Substrate specificity of the two mitochondrial ornithine carriers can be swapped by single mutation in substrate binding site.

TitleSubstrate specificity of the two mitochondrial ornithine carriers can be swapped by single mutation in substrate binding site.
Publication TypeJournal Article
Year of Publication2012
AuthorsMonné, M, Miniero, DValeria, Daddabbo, L, Robinson, AJ, Kunji, ERS, Palmieri, F
JournalJ Biol Chem
Date Published2012 Mar 09
KeywordsAmino Acid Substitution, Amino Acid Transport Systems, Basic, Binding Sites, Biological Transport, Active, Humans, Mitochondrial Proteins, Mutation, Missense, Ornithine, Protein Isoforms, Structure-Activity Relationship, Substrate Specificity

Mitochondrial carriers are a large family of proteins that transport specific metabolites across the inner mitochondrial membrane. Sequence and structure analysis has indicated that these transporters have substrate binding sites in a similar location of the central cavity consisting of three major contact points. Here we have characterized mutations of the proposed substrate binding site in the human ornithine carriers ORC1 and ORC2 by carrying out transport assays with a set of different substrates. The different substrate specificities of the two isoforms, which share 87% identical amino acids, were essentially swapped by exchanging a single residue located at position 179 that is arginine in ORC1 and glutamine in ORC2. Altogether the substrate specificity changes demonstrate that Arg-179 and Glu-180 of contact point II bind the C(α) carboxylate and amino group of the substrates, respectively. Residue Glu-77 of contact point I most likely interacts with the terminal amino group of the substrate side chain. Furthermore, it is likely that all three contact points are involved in the substrate-induced conformational changes required for substrate translocation because Arg-179 is probably connected with Arg-275 of contact point III through Trp-224 by cation-π interactions. Mutations at position 179 also affected the turnover number of the ornithine carrier severely, implying that substrate binding to residue 179 is a rate-limiting step of the catalytic transport cycle. Given that Arg-179 is located in the vicinity of the matrix gate, it is concluded that it is a key residue in the opening of the carrier to the matrix side.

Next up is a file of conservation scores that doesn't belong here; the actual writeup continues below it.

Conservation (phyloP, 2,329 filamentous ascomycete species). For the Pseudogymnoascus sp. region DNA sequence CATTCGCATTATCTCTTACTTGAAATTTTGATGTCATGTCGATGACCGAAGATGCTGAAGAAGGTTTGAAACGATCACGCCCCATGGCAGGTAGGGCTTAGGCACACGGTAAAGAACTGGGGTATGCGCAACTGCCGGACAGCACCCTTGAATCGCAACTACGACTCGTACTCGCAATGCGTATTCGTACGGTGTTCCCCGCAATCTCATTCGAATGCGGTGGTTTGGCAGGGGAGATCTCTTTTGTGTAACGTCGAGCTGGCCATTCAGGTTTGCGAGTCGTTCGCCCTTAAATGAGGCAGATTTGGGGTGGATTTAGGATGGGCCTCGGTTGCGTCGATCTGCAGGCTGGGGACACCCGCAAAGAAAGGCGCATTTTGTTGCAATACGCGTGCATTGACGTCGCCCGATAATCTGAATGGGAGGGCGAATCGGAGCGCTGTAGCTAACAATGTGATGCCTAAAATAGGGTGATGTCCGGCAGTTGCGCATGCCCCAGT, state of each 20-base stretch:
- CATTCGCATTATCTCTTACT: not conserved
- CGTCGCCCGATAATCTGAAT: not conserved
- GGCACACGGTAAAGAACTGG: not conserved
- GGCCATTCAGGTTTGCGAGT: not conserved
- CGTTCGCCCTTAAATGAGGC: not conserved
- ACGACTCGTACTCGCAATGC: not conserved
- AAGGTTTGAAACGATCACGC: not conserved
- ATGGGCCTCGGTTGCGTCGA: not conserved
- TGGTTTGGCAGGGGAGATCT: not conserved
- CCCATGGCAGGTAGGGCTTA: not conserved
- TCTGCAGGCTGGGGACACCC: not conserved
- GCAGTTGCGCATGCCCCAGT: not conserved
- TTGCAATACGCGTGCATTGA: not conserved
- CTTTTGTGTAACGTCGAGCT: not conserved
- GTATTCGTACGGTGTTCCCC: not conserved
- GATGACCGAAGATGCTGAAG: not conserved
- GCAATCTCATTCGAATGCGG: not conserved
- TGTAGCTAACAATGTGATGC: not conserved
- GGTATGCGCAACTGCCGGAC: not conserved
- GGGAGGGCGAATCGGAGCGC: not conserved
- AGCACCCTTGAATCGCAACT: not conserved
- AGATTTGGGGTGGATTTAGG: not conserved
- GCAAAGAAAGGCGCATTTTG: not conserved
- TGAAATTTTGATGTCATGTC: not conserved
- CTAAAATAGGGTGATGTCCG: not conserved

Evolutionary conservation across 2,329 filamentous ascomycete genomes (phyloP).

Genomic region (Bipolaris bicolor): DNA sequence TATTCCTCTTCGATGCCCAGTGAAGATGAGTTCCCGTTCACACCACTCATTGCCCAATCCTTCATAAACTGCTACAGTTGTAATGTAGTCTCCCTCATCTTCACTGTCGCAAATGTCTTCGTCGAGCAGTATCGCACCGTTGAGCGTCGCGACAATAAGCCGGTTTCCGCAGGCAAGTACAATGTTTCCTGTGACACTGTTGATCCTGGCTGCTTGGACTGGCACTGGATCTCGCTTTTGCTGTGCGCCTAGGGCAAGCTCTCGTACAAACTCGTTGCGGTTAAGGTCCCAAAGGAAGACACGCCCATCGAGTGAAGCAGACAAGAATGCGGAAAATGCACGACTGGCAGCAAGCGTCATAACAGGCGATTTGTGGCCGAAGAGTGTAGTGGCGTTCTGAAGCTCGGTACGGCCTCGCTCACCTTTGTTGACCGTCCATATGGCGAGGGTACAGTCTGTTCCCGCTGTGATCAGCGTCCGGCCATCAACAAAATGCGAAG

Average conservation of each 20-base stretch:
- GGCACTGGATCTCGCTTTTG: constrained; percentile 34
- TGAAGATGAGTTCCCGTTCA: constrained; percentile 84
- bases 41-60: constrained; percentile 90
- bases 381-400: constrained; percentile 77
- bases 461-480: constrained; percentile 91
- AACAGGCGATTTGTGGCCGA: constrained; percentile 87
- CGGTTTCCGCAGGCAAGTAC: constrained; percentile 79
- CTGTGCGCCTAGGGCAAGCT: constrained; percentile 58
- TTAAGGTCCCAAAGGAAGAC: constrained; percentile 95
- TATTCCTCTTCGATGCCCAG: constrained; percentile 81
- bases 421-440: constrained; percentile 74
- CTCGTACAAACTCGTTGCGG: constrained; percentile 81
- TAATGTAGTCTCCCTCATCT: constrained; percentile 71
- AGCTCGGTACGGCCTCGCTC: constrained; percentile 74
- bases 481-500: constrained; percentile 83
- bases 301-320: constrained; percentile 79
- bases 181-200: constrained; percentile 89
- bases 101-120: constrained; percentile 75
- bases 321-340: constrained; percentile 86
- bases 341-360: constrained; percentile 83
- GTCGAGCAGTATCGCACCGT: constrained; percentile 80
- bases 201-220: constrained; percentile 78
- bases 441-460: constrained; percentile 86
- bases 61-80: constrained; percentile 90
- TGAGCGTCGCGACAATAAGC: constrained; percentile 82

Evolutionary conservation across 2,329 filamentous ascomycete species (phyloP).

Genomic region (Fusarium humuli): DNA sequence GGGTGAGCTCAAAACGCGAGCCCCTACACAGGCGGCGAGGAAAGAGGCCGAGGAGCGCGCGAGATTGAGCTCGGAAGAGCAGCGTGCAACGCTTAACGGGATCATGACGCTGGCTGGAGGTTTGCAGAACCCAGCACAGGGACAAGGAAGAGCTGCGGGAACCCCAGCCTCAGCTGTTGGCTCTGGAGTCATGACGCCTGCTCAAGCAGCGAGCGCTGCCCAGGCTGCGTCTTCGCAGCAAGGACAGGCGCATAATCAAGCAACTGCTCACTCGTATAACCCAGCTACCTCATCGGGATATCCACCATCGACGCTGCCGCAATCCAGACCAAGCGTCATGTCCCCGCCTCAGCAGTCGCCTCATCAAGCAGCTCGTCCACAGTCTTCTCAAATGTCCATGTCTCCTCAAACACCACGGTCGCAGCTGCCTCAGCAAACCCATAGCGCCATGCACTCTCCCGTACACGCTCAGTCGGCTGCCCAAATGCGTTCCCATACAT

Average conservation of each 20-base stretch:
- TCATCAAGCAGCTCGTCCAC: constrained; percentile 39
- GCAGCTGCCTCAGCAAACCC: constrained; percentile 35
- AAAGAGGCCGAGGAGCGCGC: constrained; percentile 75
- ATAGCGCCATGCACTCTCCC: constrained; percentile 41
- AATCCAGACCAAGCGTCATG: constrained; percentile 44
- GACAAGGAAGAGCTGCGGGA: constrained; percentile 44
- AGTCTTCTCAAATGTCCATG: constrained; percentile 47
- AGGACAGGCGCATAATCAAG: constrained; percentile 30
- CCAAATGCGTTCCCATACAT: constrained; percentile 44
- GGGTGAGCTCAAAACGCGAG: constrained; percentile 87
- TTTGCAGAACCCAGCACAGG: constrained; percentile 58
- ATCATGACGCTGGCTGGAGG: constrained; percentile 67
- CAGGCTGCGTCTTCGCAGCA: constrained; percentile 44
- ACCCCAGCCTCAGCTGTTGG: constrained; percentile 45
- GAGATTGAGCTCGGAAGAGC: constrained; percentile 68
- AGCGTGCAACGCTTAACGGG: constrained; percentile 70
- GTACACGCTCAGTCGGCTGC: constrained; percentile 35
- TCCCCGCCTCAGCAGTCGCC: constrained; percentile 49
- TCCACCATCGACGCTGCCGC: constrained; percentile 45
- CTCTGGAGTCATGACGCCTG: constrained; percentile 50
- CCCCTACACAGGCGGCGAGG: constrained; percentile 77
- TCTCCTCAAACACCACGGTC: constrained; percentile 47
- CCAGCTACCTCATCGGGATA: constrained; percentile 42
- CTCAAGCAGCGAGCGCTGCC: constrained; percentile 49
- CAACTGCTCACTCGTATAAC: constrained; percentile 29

Alternate JournalJ. Biol. Chem.
Citation Key10.1074/jbc.M111.324855
PubMed ID22262851
PubMed Central IDPMC3318746
Grant ListMC_U105663139 / / Medical Research Council / United Kingdom
MC_U105674181 / / Medical Research Council / United Kingdom